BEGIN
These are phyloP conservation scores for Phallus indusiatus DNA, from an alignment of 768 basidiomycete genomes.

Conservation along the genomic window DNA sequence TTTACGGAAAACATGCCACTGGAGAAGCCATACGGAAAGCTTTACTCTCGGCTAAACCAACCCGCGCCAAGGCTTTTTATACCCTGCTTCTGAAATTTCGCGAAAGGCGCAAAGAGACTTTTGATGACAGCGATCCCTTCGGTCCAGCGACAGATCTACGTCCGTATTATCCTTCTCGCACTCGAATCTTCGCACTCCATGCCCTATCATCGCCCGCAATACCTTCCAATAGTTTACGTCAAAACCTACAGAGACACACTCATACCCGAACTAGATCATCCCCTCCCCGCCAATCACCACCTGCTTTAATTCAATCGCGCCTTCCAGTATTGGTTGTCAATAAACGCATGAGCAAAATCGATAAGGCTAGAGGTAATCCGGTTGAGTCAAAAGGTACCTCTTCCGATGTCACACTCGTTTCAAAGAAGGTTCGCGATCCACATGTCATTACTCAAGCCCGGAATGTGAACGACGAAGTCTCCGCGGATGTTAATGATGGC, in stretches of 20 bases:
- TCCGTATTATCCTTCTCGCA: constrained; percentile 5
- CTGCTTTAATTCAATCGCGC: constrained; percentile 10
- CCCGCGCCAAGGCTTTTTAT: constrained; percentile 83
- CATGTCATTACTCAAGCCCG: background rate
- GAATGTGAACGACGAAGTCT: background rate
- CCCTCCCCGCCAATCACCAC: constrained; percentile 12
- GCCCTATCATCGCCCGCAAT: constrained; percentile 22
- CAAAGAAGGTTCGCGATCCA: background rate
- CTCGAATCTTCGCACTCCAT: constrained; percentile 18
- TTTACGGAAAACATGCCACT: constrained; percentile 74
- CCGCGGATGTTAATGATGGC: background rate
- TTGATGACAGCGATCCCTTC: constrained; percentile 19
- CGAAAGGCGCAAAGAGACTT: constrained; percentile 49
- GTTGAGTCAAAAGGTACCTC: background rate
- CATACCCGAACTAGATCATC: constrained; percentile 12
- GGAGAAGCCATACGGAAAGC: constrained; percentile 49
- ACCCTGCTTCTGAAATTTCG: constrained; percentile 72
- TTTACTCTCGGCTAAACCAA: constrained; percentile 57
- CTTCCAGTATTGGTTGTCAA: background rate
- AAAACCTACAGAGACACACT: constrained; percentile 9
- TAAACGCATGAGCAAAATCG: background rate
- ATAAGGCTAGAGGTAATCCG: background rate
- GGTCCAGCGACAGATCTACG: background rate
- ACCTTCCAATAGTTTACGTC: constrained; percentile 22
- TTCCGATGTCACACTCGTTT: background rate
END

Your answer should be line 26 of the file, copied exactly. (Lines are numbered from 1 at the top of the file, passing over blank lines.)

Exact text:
- ACCTTCCAATAGTTTACGTC: constrained; percentile 22